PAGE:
“The Popular Invention of the Victorian Governess, 1815-2015”
Christiana Salah is a Ph.D. candidate in the English Department at the University of Connecticut. A specialist in both Victorian fiction and children’s literature, she has published articles in Tulsa Studies in Women’s Literature, Children’s Literature, The Journal of Neo-Victorian Studies, and the centennial critical collection on Anne of Green Gables. While her interests (which also include film, genre, and adaptation theory) refuse to be narrowed down, Christiana’s inquiries tend to concern how culture represents intersections of gender and class, particularly as influenced by the Victorian literary imaginary.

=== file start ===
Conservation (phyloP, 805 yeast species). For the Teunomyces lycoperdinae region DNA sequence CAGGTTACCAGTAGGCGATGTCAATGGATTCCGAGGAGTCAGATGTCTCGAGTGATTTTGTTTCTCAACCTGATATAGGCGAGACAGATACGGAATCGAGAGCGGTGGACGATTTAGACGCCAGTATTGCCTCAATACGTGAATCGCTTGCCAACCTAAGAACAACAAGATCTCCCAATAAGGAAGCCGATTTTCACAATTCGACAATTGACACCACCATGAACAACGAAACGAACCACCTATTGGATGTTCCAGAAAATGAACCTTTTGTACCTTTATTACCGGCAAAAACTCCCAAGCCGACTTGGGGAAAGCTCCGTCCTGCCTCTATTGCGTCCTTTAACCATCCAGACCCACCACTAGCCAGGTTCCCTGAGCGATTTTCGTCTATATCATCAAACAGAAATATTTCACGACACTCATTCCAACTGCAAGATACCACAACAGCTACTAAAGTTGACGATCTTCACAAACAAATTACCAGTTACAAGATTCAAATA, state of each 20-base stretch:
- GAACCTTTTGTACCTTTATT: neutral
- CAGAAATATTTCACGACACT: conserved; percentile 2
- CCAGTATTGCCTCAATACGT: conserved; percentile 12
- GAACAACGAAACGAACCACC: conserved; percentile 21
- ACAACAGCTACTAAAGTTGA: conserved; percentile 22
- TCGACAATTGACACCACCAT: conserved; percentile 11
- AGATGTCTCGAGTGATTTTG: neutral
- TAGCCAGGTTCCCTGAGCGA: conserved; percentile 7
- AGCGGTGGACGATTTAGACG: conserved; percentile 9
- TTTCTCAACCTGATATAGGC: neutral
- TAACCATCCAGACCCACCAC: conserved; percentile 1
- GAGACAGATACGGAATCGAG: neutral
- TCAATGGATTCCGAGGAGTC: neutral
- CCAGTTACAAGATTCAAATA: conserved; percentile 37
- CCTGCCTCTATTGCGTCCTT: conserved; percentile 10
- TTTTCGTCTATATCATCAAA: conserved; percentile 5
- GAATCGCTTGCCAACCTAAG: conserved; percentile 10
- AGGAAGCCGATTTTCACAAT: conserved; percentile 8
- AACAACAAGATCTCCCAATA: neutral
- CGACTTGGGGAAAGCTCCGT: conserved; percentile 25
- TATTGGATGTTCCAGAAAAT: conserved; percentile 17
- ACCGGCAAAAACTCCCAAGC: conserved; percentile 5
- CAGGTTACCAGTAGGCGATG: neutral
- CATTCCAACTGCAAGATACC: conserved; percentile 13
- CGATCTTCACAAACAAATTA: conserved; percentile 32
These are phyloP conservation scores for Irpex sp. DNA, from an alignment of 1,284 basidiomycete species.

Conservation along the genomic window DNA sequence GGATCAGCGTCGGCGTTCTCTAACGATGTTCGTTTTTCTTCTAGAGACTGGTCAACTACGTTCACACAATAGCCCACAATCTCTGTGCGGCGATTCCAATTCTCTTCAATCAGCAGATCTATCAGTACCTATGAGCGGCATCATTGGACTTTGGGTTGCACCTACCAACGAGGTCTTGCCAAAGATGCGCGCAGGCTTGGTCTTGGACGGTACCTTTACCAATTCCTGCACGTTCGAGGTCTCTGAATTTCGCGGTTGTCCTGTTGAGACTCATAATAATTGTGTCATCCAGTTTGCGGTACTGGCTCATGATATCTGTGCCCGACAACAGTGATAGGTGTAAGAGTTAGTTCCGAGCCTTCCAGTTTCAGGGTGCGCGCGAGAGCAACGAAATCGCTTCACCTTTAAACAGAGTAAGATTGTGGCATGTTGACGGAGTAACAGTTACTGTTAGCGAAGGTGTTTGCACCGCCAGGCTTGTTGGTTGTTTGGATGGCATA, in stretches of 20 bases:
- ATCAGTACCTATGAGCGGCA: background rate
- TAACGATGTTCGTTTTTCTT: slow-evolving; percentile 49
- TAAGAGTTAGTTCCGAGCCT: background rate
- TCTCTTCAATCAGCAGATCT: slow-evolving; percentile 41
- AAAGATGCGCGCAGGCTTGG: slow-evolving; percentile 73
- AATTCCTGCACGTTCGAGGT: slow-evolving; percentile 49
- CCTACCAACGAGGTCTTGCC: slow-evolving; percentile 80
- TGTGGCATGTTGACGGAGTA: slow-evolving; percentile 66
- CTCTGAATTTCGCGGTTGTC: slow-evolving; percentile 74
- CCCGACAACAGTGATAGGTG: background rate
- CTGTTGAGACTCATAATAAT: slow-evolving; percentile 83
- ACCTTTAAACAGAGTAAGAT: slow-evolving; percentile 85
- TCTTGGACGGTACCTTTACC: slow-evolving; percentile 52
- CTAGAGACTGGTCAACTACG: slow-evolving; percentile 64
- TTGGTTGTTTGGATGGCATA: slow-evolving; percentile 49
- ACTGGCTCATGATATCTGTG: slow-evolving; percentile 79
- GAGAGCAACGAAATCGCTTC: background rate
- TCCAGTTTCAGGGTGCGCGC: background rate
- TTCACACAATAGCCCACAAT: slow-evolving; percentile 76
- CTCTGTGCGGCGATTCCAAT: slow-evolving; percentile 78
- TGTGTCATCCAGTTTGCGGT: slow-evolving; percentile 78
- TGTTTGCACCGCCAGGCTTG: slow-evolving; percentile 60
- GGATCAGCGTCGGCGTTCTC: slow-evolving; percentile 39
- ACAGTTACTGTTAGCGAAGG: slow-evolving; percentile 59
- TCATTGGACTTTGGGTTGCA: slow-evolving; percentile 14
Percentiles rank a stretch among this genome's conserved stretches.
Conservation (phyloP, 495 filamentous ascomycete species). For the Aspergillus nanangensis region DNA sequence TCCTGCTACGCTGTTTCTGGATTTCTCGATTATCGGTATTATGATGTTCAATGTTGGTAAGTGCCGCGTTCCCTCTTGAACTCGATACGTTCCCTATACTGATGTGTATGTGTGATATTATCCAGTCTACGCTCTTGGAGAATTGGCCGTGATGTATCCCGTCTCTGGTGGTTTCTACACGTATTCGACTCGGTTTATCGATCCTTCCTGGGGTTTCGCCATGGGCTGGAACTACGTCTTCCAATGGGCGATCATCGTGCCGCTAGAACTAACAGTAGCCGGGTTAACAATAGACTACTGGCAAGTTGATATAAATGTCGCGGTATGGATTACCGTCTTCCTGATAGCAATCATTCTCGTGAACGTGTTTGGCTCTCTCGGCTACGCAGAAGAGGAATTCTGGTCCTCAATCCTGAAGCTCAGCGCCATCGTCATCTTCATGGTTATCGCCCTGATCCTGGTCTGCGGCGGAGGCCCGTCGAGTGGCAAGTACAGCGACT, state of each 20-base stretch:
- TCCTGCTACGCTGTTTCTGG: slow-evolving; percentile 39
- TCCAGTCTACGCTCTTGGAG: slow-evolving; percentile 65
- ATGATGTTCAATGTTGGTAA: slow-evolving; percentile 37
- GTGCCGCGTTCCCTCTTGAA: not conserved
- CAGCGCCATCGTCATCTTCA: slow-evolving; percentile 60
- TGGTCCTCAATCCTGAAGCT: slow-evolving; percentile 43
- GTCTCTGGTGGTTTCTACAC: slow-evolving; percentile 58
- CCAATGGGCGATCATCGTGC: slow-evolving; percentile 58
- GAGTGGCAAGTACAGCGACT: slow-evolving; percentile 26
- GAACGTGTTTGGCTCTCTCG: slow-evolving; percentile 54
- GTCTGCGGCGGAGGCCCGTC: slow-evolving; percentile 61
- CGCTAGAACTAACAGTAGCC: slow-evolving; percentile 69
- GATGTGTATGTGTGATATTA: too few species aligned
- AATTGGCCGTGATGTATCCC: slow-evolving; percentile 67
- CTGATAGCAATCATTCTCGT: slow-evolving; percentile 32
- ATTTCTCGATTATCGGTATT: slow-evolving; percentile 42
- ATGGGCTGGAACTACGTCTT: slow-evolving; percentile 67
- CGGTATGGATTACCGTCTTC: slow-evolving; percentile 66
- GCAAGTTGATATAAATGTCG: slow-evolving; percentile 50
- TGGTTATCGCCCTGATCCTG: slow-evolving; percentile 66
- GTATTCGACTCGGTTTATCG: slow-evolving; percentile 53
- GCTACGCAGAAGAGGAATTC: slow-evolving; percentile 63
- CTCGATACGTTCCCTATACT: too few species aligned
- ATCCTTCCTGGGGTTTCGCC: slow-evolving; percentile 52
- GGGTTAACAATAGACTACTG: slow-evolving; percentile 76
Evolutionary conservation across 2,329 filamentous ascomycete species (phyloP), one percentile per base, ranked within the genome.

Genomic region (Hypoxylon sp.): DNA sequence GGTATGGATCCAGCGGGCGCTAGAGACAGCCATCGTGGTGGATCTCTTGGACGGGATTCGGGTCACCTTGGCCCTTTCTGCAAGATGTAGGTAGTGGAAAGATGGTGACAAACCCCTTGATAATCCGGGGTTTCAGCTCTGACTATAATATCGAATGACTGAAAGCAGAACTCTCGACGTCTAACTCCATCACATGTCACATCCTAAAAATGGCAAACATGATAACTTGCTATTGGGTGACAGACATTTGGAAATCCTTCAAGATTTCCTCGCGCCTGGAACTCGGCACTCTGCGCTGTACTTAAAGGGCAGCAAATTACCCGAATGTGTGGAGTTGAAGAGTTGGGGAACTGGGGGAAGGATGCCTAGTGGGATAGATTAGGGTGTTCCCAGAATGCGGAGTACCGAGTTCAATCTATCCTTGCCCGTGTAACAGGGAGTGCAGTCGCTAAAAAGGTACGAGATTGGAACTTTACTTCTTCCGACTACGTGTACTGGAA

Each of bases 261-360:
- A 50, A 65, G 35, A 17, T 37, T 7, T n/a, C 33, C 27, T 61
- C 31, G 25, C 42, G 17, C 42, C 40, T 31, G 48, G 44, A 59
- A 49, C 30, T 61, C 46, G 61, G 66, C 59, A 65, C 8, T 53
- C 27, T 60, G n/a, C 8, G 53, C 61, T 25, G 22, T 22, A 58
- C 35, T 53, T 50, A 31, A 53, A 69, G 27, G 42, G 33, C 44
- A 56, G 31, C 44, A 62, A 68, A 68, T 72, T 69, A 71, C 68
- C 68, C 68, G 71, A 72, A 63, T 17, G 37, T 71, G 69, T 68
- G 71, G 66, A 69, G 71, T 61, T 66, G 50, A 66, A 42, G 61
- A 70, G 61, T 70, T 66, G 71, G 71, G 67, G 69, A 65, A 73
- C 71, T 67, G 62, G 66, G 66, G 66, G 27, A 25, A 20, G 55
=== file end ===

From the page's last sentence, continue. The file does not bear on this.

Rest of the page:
During her time at the Humanities Institute, she will complete her dissertation, “The Popular Invention of the Victorian Governess, 1815-2015.” Beginning with Jane Austen’s condemnation in Emma of the “sale – not quite of human flesh – but of human intellect,” and ending with the monster-minding governesses of contemporary children’s fiction, this project traces a consistently popular character type across two hundred years of literary reproduction. Combining textual analysis and cultural history, this study seeks to show how uses of the governess figure reveal complex negotiations of class mobility and female agency that challenge typical understandings of Victorian culture and of the degree to which it influences our own.